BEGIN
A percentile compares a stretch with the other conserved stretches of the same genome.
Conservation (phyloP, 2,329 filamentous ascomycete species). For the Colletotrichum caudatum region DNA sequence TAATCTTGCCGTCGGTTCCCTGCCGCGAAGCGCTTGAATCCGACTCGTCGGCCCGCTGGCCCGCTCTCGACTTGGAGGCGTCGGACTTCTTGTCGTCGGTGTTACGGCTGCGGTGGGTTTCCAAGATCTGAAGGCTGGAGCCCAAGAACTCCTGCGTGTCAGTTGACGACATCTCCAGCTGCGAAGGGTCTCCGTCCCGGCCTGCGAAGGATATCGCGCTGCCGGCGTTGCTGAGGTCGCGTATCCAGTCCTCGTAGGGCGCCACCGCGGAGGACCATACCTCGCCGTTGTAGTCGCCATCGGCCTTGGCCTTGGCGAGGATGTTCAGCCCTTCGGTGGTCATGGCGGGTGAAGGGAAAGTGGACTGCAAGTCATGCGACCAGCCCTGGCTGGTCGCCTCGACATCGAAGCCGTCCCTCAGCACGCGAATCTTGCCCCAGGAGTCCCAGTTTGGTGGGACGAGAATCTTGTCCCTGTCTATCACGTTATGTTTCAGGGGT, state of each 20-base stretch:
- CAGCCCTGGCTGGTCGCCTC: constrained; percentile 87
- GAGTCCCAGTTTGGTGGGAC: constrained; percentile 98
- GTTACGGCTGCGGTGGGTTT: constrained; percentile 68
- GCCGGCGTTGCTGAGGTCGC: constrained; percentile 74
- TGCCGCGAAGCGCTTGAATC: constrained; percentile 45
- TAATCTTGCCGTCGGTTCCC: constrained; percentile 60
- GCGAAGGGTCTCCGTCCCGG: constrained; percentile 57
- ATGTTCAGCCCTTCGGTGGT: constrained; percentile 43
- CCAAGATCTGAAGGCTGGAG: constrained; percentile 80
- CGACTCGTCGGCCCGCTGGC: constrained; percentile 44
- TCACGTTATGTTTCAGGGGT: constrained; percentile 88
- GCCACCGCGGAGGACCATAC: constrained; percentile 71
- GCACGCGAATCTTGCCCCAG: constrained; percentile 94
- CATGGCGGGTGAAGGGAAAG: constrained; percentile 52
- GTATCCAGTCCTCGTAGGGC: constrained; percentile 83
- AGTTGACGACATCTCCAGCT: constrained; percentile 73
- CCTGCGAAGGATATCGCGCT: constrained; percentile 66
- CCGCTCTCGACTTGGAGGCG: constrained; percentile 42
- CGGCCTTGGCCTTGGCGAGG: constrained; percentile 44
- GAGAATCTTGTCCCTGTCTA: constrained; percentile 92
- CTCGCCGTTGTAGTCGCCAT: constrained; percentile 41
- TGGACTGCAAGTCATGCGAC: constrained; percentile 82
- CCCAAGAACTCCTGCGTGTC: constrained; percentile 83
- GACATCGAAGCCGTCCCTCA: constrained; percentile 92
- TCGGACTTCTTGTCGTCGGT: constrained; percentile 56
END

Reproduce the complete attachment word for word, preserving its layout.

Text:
A percentile compares a stretch with the other conserved stretches of the same genome.
Conservation (phyloP, 2,329 filamentous ascomycete species). For the Colletotrichum caudatum region DNA sequence TAATCTTGCCGTCGGTTCCCTGCCGCGAAGCGCTTGAATCCGACTCGTCGGCCCGCTGGCCCGCTCTCGACTTGGAGGCGTCGGACTTCTTGTCGTCGGTGTTACGGCTGCGGTGGGTTTCCAAGATCTGAAGGCTGGAGCCCAAGAACTCCTGCGTGTCAGTTGACGACATCTCCAGCTGCGAAGGGTCTCCGTCCCGGCCTGCGAAGGATATCGCGCTGCCGGCGTTGCTGAGGTCGCGTATCCAGTCCTCGTAGGGCGCCACCGCGGAGGACCATACCTCGCCGTTGTAGTCGCCATCGGCCTTGGCCTTGGCGAGGATGTTCAGCCCTTCGGTGGTCATGGCGGGTGAAGGGAAAGTGGACTGCAAGTCATGCGACCAGCCCTGGCTGGTCGCCTCGACATCGAAGCCGTCCCTCAGCACGCGAATCTTGCCCCAGGAGTCCCAGTTTGGTGGGACGAGAATCTTGTCCCTGTCTATCACGTTATGTTTCAGGGGT, state of each 20-base stretch:
- CAGCCCTGGCTGGTCGCCTC: constrained; percentile 87
- GAGTCCCAGTTTGGTGGGAC: constrained; percentile 98
- GTTACGGCTGCGGTGGGTTT: constrained; percentile 68
- GCCGGCGTTGCTGAGGTCGC: constrained; percentile 74
- TGCCGCGAAGCGCTTGAATC: constrained; percentile 45
- TAATCTTGCCGTCGGTTCCC: constrained; percentile 60
- GCGAAGGGTCTCCGTCCCGG: constrained; percentile 57
- ATGTTCAGCCCTTCGGTGGT: constrained; percentile 43
- CCAAGATCTGAAGGCTGGAG: constrained; percentile 80
- CGACTCGTCGGCCCGCTGGC: constrained; percentile 44
- TCACGTTATGTTTCAGGGGT: constrained; percentile 88
- GCCACCGCGGAGGACCATAC: constrained; percentile 71
- GCACGCGAATCTTGCCCCAG: constrained; percentile 94
- CATGGCGGGTGAAGGGAAAG: constrained; percentile 52
- GTATCCAGTCCTCGTAGGGC: constrained; percentile 83
- AGTTGACGACATCTCCAGCT: constrained; percentile 73
- CCTGCGAAGGATATCGCGCT: constrained; percentile 66
- CCGCTCTCGACTTGGAGGCG: constrained; percentile 42
- CGGCCTTGGCCTTGGCGAGG: constrained; percentile 44
- GAGAATCTTGTCCCTGTCTA: constrained; percentile 92
- CTCGCCGTTGTAGTCGCCAT: constrained; percentile 41
- TGGACTGCAAGTCATGCGAC: constrained; percentile 82
- CCCAAGAACTCCTGCGTGTC: constrained; percentile 83
- GACATCGAAGCCGTCCCTCA: constrained; percentile 92
- TCGGACTTCTTGTCGTCGGT: constrained; percentile 56